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Author Topic: Re-Mastering to A=432 Hz.  (Read 52637 times)
Oren
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« on: September 06, 2011, 10:36:27 PM »

There has been a lot of interest on the web recently about the potential for music produced at a lower pitch of A=432 Hz to stimulate positive physical and emotional change. According to the proponents, when your instruments are tuned to A=432Hz the frequency of each note in the 12 semi-tone scale resonates at a pitch that encourages beneficial physiological responses, and improves the mood of the audience.

Many of us don't have the capability to perform/produce music in this lower pitch, so some artists are re-pitching existing productions to A=432Hz by digitally lowering the pitch by 8 Hz, from A=440 down to A=432.
The cross-platform open source program "Audacity" - http://audacity.sourceforge.net/ - features software that will accurately re-master an existing recording to the new pitch of your choice.

To re-pitch a production originally recorded at A=440Hz down to A=432Hz:
- open Audacity and turn the dithering function "off"
- Edit/Preferences/Quality - realtime and high-quality conversion - Dither - select "None" - hit the "OK" button
- click  the "Effect" tab and select "Change Pitch Without Changing Tempo"
- Click on the "Down" button
- in the "Semitones" box, type in -0.318 ... you will see the "percent change" box adjust to -1.820
- hit the "OK" button
- click on the "File" tab and select "Export"
- tag it if you like, and hit "OK"
- name the "Export" file, and select the folder you want to export to
- select the audio file type (wave, ogg, mp3, etc.), and hit the "Save " button...done deal!

You can now import the new re-mastered file back into Audacity to listen to it.




* no Dithering in Audacity.jpg (32.75 KB, 664x349 - viewed 2027 times.)
« Last Edit: September 06, 2011, 10:52:40 PM by Oren » Logged

bvdp
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« Reply #1 on: September 07, 2011, 01:59:54 AM »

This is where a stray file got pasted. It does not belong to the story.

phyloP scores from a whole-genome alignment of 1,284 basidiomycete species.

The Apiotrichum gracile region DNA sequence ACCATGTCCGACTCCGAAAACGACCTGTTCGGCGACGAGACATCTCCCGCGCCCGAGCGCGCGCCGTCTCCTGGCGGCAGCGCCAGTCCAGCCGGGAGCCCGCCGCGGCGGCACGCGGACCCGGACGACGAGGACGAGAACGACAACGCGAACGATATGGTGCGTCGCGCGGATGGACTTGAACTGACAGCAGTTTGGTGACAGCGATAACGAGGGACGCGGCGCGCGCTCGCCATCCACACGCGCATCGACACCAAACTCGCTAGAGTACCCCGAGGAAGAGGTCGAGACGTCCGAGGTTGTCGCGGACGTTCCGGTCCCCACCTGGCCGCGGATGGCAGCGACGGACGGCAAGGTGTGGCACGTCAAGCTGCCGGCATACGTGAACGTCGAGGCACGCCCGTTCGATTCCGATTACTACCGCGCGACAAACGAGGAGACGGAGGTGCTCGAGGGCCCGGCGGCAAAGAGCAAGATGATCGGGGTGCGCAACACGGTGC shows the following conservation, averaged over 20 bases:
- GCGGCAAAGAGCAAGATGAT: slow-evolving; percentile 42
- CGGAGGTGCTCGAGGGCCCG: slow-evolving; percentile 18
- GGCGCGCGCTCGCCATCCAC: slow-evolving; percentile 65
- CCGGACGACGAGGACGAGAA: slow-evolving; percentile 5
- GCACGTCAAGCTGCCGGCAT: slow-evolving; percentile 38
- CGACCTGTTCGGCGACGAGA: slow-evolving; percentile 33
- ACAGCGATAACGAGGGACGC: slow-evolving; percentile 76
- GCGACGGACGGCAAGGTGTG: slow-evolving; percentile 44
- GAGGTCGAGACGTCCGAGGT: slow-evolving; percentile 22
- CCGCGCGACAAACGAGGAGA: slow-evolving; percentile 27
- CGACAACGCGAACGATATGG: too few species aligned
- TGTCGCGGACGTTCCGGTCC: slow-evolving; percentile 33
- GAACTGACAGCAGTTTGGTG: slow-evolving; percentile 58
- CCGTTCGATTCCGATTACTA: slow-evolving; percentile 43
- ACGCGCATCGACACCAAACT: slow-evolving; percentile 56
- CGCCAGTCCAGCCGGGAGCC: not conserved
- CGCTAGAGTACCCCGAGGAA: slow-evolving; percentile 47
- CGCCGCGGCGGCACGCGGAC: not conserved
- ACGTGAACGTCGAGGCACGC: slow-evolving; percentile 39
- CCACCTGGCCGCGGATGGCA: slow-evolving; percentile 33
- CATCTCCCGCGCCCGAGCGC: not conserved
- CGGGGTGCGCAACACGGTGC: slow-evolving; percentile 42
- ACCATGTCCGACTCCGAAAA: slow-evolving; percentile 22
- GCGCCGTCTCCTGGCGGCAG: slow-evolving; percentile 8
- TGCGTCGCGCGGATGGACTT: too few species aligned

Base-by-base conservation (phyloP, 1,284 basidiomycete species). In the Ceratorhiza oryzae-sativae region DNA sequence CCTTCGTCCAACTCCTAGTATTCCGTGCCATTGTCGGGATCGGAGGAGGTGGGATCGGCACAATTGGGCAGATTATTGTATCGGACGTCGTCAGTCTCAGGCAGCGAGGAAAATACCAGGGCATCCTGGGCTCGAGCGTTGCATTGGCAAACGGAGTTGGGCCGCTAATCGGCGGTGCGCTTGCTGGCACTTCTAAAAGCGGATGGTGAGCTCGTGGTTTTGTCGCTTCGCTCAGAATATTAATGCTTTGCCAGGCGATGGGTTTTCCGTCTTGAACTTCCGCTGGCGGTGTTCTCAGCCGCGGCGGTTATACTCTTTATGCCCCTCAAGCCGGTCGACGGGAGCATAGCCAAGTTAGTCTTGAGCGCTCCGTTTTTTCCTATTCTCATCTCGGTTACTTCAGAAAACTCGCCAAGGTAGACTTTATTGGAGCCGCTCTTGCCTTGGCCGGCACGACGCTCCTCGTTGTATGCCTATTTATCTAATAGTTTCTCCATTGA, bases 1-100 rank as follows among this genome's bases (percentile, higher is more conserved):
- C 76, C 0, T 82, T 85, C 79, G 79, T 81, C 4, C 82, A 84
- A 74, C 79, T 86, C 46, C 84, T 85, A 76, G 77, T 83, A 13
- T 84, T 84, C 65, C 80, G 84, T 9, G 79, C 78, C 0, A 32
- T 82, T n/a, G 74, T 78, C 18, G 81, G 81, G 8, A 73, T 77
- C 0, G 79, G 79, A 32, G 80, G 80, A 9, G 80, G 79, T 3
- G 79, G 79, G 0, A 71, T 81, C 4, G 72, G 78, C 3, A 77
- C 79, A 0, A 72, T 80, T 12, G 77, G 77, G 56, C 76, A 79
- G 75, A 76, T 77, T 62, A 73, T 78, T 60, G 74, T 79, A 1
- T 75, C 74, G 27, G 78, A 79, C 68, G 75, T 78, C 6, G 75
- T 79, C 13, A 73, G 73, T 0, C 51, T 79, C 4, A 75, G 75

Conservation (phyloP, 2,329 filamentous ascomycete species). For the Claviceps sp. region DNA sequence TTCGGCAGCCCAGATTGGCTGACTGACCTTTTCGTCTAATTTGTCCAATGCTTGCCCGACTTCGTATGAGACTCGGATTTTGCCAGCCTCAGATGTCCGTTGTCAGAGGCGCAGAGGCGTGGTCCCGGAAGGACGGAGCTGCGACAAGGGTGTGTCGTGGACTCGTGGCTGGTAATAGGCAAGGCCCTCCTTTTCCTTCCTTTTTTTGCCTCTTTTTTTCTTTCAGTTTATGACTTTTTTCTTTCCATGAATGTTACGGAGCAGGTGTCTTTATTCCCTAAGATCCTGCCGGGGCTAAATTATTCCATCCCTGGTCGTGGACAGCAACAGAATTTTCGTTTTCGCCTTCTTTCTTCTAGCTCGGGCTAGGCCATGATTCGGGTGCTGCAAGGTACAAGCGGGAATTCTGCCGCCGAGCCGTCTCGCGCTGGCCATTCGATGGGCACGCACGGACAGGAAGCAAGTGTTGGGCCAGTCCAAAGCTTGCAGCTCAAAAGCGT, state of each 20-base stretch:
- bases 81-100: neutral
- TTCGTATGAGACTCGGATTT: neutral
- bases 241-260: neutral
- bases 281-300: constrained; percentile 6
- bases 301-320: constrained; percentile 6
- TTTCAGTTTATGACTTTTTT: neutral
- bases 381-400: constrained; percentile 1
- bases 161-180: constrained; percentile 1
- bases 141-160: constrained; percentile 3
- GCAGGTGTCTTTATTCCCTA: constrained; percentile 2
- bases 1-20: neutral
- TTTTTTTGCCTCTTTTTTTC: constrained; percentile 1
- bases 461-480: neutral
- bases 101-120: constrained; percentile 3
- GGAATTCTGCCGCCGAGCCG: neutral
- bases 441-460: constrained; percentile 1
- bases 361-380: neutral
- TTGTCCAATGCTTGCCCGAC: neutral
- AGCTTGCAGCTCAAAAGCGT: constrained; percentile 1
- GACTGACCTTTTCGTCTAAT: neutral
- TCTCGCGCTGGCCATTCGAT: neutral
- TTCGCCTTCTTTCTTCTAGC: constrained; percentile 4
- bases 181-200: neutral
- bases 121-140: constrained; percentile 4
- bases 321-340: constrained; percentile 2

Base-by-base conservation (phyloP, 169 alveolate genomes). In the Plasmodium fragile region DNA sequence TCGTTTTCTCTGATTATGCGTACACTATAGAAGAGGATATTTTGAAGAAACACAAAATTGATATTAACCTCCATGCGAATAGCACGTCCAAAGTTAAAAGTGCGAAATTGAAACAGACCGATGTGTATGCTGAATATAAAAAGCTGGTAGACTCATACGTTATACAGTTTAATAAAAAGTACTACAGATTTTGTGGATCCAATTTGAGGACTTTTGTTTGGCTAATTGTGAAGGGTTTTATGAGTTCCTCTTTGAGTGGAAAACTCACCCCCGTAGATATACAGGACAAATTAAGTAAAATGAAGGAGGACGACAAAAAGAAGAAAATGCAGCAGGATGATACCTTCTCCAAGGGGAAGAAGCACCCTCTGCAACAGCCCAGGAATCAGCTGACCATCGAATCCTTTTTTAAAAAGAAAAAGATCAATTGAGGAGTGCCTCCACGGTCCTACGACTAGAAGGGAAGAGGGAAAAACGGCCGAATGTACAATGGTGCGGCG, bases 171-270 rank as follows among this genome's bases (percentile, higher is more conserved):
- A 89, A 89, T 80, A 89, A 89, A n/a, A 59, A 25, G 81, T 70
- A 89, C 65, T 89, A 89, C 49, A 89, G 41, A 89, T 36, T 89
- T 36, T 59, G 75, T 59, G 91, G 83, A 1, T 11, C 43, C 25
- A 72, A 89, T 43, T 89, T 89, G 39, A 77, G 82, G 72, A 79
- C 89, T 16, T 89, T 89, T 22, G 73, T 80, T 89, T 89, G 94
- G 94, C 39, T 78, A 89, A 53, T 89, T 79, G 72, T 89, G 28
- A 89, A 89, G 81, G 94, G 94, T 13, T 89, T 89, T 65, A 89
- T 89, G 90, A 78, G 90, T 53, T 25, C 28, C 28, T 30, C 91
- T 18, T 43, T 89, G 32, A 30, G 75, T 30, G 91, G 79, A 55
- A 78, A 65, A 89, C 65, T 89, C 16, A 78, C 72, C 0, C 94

Let me preface by saying that I play sax so probably don't know a lot about tuning Smiley

But, I think that someone is blowing smoke out a body orifice from which, normally, smoke doesn't emit.

And, what would the reaction of someone who has perfect pitch be?

Honestly, I feel best when the different musicians are in tune to each other!

Nevertheless, it's an interesting post Smiley
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Oren
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« Reply #2 on: September 19, 2011, 07:58:23 AM »

For as long as I've been aware of music, it has seemed to me that music and sound have a profound value - more than just as a subjective enjoyment from the composer/performer/listener. So, as tidbits of information regarding sound and music crossed my path, I tucked them away for further examination, hoping to eventually see a bigger picture take shape.

All that has become clear as yet, is that some audio frequencies are appropriate for "seeing" inside the body (ultrasound), and other audio frequencies are useful for cleaning teeth... Smiley
It follows, that specific frequencies may have specific effects on human health and emotional well-being.

The A=432Hz phenomenon may be complete nonsense, but it is the most promising strategy I've seen yet to establish a more fundamentally meaningful quality to the music we play and listen to.
And if this direction proves to be erroneous, perhaps there is a more fruitful approach that will show up down the line... Cool

« Last Edit: September 20, 2011, 04:41:28 AM by Oren » Logged

bvdp
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« Reply #3 on: September 19, 2011, 05:30:19 PM »

This may well be true. Or not Smiley

But I'm quite convinced that we, as musicians, can spend an awful lot of time on "enhancement issues" which really make so little difference that we'd be better off practicing our craft.

An example for my expertise are sax ligatures and reeds. Some folk say that the lig is just a "clamp". Others will assign near mythical attributes to their favorite (and expensive) brand. I'm sure you guitar guys have similar stories about solid gold tuning pegs and space age picks. In my view, these things MAY make a difference ... but the differences are so slight that no audience member will notice. The proponent will say "yes, but the over all sound is enhanced and even though they don't realize it the audience will hear and enjoy". I'm not going to argue the point ... but when you consider the time/money spent on these issues, I maintain that some extra time practicing would make much more difference.